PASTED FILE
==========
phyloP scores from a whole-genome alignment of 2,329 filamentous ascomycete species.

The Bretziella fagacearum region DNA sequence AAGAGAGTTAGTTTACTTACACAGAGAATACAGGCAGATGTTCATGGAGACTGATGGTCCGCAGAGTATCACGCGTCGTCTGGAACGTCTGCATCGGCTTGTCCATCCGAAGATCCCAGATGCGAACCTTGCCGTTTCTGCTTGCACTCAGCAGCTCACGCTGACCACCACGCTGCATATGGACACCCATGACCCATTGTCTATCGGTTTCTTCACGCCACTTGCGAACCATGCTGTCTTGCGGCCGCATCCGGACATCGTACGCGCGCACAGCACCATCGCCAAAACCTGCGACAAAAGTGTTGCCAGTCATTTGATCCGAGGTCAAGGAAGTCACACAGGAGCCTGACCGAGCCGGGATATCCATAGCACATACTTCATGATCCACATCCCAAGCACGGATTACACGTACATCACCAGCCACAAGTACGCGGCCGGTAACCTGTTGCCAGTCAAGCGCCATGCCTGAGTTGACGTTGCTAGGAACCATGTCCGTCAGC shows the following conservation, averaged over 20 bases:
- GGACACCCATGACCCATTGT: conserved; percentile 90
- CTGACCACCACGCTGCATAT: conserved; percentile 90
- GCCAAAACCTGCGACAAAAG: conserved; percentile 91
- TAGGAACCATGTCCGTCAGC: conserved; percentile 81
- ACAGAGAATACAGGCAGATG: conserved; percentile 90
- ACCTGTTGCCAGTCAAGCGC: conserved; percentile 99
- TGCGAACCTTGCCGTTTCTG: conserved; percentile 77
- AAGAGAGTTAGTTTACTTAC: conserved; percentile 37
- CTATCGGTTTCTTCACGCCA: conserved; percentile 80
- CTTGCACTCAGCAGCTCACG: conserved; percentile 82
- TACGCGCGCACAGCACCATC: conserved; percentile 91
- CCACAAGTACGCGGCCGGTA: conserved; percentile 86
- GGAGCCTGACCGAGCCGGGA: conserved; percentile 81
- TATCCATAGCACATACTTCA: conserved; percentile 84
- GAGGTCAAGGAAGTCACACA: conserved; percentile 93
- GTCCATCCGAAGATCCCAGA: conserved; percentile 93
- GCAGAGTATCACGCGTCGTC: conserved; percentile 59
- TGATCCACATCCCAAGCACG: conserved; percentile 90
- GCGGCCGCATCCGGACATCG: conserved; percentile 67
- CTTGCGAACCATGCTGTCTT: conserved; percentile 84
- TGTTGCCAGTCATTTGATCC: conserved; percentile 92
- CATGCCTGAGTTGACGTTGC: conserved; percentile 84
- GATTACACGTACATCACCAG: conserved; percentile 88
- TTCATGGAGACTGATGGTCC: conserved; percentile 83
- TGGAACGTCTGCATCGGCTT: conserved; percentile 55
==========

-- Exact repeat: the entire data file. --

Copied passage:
phyloP scores from a whole-genome alignment of 2,329 filamentous ascomycete species.

The Bretziella fagacearum region DNA sequence AAGAGAGTTAGTTTACTTACACAGAGAATACAGGCAGATGTTCATGGAGACTGATGGTCCGCAGAGTATCACGCGTCGTCTGGAACGTCTGCATCGGCTTGTCCATCCGAAGATCCCAGATGCGAACCTTGCCGTTTCTGCTTGCACTCAGCAGCTCACGCTGACCACCACGCTGCATATGGACACCCATGACCCATTGTCTATCGGTTTCTTCACGCCACTTGCGAACCATGCTGTCTTGCGGCCGCATCCGGACATCGTACGCGCGCACAGCACCATCGCCAAAACCTGCGACAAAAGTGTTGCCAGTCATTTGATCCGAGGTCAAGGAAGTCACACAGGAGCCTGACCGAGCCGGGATATCCATAGCACATACTTCATGATCCACATCCCAAGCACGGATTACACGTACATCACCAGCCACAAGTACGCGGCCGGTAACCTGTTGCCAGTCAAGCGCCATGCCTGAGTTGACGTTGCTAGGAACCATGTCCGTCAGC shows the following conservation, averaged over 20 bases:
- GGACACCCATGACCCATTGT: conserved; percentile 90
- CTGACCACCACGCTGCATAT: conserved; percentile 90
- GCCAAAACCTGCGACAAAAG: conserved; percentile 91
- TAGGAACCATGTCCGTCAGC: conserved; percentile 81
- ACAGAGAATACAGGCAGATG: conserved; percentile 90
- ACCTGTTGCCAGTCAAGCGC: conserved; percentile 99
- TGCGAACCTTGCCGTTTCTG: conserved; percentile 77
- AAGAGAGTTAGTTTACTTAC: conserved; percentile 37
- CTATCGGTTTCTTCACGCCA: conserved; percentile 80
- CTTGCACTCAGCAGCTCACG: conserved; percentile 82
- TACGCGCGCACAGCACCATC: conserved; percentile 91
- CCACAAGTACGCGGCCGGTA: conserved; percentile 86
- GGAGCCTGACCGAGCCGGGA: conserved; percentile 81
- TATCCATAGCACATACTTCA: conserved; percentile 84
- GAGGTCAAGGAAGTCACACA: conserved; percentile 93
- GTCCATCCGAAGATCCCAGA: conserved; percentile 93
- GCAGAGTATCACGCGTCGTC: conserved; percentile 59
- TGATCCACATCCCAAGCACG: conserved; percentile 90
- GCGGCCGCATCCGGACATCG: conserved; percentile 67
- CTTGCGAACCATGCTGTCTT: conserved; percentile 84
- TGTTGCCAGTCATTTGATCC: conserved; percentile 92
- CATGCCTGAGTTGACGTTGC: conserved; percentile 84
- GATTACACGTACATCACCAG: conserved; percentile 88
- TTCATGGAGACTGATGGTCC: conserved; percentile 83
- TGGAACGTCTGCATCGGCTT: conserved; percentile 55